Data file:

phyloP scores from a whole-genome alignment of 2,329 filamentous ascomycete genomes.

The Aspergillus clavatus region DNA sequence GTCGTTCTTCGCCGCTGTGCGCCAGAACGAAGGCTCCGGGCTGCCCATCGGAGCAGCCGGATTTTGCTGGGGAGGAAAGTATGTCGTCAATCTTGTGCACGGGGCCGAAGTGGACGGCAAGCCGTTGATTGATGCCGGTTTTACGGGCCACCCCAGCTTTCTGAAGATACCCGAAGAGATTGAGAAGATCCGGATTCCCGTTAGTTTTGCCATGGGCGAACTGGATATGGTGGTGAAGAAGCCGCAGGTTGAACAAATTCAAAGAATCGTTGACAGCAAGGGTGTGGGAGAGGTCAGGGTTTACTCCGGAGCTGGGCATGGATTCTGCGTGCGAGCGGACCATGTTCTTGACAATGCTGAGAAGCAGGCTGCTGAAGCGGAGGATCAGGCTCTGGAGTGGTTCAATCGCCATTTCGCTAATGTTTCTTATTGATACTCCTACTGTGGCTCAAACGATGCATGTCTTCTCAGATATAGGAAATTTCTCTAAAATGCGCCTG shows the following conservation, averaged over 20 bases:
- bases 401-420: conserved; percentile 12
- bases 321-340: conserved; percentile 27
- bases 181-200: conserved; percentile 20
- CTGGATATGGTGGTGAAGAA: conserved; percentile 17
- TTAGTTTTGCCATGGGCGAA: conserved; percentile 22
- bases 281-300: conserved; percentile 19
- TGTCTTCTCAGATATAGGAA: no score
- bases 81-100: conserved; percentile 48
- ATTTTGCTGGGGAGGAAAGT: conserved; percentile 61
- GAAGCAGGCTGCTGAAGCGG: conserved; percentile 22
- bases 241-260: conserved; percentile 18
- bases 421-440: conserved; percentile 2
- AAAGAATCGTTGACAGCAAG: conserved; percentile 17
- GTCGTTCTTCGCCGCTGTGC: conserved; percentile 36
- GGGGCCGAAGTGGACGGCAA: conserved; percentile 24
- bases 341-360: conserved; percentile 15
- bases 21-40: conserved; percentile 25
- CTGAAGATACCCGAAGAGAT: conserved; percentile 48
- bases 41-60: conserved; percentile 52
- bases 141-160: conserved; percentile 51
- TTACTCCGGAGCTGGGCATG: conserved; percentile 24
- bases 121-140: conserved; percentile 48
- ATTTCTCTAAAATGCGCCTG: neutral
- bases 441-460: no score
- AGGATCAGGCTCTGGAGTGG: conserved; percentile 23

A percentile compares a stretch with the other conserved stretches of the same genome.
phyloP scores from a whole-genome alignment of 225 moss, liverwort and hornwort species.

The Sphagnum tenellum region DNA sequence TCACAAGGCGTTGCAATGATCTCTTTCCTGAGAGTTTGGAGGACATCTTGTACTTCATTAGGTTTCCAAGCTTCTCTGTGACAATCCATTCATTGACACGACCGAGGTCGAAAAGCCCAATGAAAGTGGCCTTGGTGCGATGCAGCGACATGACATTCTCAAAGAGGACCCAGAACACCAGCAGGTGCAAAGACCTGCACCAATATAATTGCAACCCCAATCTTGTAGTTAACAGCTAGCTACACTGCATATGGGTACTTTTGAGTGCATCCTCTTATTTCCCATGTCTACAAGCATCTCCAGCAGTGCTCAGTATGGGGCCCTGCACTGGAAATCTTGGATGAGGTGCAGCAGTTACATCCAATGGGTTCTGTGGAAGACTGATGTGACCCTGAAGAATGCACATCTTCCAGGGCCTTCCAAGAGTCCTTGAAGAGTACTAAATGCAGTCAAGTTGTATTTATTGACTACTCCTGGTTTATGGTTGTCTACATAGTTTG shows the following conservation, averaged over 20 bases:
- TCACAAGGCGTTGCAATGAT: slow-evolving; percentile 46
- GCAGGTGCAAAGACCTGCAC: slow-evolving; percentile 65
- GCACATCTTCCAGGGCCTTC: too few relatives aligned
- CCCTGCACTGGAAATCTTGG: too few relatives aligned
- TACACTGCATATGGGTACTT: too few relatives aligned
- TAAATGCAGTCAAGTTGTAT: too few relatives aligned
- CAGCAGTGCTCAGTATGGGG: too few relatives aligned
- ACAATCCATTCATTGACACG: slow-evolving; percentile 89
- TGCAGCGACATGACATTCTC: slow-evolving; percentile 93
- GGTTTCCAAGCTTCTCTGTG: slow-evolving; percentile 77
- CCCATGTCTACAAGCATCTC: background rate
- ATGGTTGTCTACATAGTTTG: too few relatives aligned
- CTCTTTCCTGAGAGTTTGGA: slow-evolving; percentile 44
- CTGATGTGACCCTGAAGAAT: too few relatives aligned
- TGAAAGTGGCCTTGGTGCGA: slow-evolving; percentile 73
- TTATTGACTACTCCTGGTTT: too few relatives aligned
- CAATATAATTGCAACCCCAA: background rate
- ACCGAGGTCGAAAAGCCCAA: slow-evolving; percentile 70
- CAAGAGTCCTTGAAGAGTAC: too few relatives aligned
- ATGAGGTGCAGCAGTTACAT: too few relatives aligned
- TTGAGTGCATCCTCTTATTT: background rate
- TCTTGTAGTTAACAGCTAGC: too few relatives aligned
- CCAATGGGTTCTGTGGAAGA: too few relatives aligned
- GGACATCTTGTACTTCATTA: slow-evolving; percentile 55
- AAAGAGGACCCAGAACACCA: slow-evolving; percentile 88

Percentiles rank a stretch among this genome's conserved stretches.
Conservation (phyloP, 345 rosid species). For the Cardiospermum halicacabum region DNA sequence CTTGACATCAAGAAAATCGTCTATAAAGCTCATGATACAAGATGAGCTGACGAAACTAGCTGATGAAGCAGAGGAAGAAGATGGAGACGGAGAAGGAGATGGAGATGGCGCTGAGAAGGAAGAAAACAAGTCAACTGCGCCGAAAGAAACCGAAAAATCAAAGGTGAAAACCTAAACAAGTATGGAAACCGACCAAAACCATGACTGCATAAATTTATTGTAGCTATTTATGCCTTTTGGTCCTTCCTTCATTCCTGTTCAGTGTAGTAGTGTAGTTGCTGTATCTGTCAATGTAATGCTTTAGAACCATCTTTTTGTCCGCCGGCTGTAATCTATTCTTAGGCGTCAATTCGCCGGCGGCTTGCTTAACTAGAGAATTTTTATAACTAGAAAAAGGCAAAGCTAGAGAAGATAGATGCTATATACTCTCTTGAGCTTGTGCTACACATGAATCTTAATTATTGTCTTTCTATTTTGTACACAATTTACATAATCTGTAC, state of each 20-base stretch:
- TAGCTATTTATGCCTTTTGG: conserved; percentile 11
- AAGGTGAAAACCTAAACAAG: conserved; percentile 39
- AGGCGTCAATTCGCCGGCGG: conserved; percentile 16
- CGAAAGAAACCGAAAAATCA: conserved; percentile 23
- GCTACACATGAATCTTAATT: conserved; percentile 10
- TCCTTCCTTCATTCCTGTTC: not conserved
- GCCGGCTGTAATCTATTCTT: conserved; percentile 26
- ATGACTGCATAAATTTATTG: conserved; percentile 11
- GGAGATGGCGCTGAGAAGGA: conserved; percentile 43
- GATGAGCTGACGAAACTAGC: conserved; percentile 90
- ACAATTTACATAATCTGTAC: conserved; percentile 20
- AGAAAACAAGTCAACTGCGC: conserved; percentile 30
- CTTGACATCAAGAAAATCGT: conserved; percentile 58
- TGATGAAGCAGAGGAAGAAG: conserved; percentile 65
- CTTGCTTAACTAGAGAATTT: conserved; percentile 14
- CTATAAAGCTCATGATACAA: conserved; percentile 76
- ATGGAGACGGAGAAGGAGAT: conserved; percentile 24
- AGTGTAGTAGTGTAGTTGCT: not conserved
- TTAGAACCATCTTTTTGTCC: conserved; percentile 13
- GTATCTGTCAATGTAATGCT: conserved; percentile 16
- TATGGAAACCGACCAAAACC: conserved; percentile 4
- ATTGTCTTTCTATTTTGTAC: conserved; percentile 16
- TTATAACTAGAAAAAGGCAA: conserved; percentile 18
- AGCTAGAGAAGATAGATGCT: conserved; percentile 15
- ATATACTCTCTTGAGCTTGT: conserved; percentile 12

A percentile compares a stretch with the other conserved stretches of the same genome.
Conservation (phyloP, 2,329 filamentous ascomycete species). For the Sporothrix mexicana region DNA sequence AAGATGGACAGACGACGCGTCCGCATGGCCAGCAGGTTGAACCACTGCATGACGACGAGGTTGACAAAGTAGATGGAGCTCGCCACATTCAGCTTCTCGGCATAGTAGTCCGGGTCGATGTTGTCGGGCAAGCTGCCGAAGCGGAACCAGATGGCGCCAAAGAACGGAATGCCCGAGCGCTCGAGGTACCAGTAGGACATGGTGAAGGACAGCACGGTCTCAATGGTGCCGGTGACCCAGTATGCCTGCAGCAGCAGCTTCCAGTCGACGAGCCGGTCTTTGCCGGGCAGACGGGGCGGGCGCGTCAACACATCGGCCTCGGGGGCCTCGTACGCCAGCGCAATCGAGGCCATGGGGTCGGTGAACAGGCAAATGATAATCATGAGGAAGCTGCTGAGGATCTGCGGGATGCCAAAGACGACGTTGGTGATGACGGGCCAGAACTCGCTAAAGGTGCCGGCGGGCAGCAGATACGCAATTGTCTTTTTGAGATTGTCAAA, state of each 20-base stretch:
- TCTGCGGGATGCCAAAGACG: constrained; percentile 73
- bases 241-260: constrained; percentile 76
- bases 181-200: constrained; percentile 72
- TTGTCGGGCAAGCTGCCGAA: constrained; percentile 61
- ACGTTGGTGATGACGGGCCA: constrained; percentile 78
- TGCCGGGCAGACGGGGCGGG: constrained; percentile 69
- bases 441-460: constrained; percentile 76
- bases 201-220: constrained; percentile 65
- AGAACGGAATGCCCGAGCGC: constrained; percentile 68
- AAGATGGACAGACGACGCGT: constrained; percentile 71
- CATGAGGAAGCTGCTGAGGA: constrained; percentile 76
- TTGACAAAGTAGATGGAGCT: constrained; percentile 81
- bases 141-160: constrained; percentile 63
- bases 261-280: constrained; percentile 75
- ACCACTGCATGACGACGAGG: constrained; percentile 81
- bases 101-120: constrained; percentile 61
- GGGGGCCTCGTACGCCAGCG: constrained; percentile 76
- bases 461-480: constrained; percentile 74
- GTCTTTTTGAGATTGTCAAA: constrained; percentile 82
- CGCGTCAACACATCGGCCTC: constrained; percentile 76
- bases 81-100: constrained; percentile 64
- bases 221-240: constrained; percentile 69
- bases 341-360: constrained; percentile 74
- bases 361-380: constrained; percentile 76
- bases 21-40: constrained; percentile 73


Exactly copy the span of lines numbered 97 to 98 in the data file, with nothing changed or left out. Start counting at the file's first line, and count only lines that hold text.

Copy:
- bases 141-160: constrained; percentile 63
- bases 261-280: constrained; percentile 75